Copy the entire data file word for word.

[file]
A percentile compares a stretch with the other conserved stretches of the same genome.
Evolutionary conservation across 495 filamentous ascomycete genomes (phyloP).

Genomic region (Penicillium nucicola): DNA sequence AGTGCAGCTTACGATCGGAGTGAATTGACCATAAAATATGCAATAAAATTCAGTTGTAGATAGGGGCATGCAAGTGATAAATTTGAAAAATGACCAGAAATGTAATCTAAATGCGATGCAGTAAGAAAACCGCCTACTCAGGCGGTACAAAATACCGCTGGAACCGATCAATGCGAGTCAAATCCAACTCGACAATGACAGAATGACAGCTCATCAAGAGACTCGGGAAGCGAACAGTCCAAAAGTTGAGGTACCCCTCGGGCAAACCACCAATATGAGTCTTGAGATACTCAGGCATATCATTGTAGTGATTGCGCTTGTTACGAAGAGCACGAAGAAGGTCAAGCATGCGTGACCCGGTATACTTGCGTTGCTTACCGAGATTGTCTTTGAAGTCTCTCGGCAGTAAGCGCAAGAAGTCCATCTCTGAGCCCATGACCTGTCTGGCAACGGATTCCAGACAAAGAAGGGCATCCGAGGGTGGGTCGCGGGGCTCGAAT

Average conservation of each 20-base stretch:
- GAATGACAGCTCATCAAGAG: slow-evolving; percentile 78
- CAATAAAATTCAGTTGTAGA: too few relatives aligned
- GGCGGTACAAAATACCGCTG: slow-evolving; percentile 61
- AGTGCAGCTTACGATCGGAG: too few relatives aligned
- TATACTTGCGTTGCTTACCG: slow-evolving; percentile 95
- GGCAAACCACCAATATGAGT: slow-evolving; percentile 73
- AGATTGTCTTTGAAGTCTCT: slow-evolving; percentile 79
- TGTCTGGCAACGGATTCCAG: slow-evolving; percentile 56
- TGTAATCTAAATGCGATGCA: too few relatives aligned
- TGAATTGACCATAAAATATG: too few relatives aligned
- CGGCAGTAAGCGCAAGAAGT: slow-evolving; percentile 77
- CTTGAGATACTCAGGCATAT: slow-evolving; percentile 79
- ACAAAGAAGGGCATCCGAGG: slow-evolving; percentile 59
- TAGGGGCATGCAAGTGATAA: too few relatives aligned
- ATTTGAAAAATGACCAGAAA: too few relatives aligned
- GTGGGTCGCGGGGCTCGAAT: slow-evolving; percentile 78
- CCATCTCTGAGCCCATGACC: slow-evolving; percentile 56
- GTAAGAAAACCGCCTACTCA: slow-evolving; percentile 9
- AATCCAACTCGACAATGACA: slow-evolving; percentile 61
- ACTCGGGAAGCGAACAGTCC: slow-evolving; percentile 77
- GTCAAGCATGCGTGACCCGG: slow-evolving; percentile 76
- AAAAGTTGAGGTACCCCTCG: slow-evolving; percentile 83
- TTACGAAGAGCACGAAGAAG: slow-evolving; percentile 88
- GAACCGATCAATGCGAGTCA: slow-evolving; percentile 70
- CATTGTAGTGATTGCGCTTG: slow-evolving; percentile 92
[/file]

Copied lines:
A percentile compares a stretch with the other conserved stretches of the same genome.
Evolutionary conservation across 495 filamentous ascomycete genomes (phyloP).

Genomic region (Penicillium nucicola): DNA sequence AGTGCAGCTTACGATCGGAGTGAATTGACCATAAAATATGCAATAAAATTCAGTTGTAGATAGGGGCATGCAAGTGATAAATTTGAAAAATGACCAGAAATGTAATCTAAATGCGATGCAGTAAGAAAACCGCCTACTCAGGCGGTACAAAATACCGCTGGAACCGATCAATGCGAGTCAAATCCAACTCGACAATGACAGAATGACAGCTCATCAAGAGACTCGGGAAGCGAACAGTCCAAAAGTTGAGGTACCCCTCGGGCAAACCACCAATATGAGTCTTGAGATACTCAGGCATATCATTGTAGTGATTGCGCTTGTTACGAAGAGCACGAAGAAGGTCAAGCATGCGTGACCCGGTATACTTGCGTTGCTTACCGAGATTGTCTTTGAAGTCTCTCGGCAGTAAGCGCAAGAAGTCCATCTCTGAGCCCATGACCTGTCTGGCAACGGATTCCAGACAAAGAAGGGCATCCGAGGGTGGGTCGCGGGGCTCGAAT

Average conservation of each 20-base stretch:
- GAATGACAGCTCATCAAGAG: slow-evolving; percentile 78
- CAATAAAATTCAGTTGTAGA: too few relatives aligned
- GGCGGTACAAAATACCGCTG: slow-evolving; percentile 61
- AGTGCAGCTTACGATCGGAG: too few relatives aligned
- TATACTTGCGTTGCTTACCG: slow-evolving; percentile 95
- GGCAAACCACCAATATGAGT: slow-evolving; percentile 73
- AGATTGTCTTTGAAGTCTCT: slow-evolving; percentile 79
- TGTCTGGCAACGGATTCCAG: slow-evolving; percentile 56
- TGTAATCTAAATGCGATGCA: too few relatives aligned
- TGAATTGACCATAAAATATG: too few relatives aligned
- CGGCAGTAAGCGCAAGAAGT: slow-evolving; percentile 77
- CTTGAGATACTCAGGCATAT: slow-evolving; percentile 79
- ACAAAGAAGGGCATCCGAGG: slow-evolving; percentile 59
- TAGGGGCATGCAAGTGATAA: too few relatives aligned
- ATTTGAAAAATGACCAGAAA: too few relatives aligned
- GTGGGTCGCGGGGCTCGAAT: slow-evolving; percentile 78
- CCATCTCTGAGCCCATGACC: slow-evolving; percentile 56
- GTAAGAAAACCGCCTACTCA: slow-evolving; percentile 9
- AATCCAACTCGACAATGACA: slow-evolving; percentile 61
- ACTCGGGAAGCGAACAGTCC: slow-evolving; percentile 77
- GTCAAGCATGCGTGACCCGG: slow-evolving; percentile 76
- AAAAGTTGAGGTACCCCTCG: slow-evolving; percentile 83
- TTACGAAGAGCACGAAGAAG: slow-evolving; percentile 88
- GAACCGATCAATGCGAGTCA: slow-evolving; percentile 70
- CATTGTAGTGATTGCGCTTG: slow-evolving; percentile 92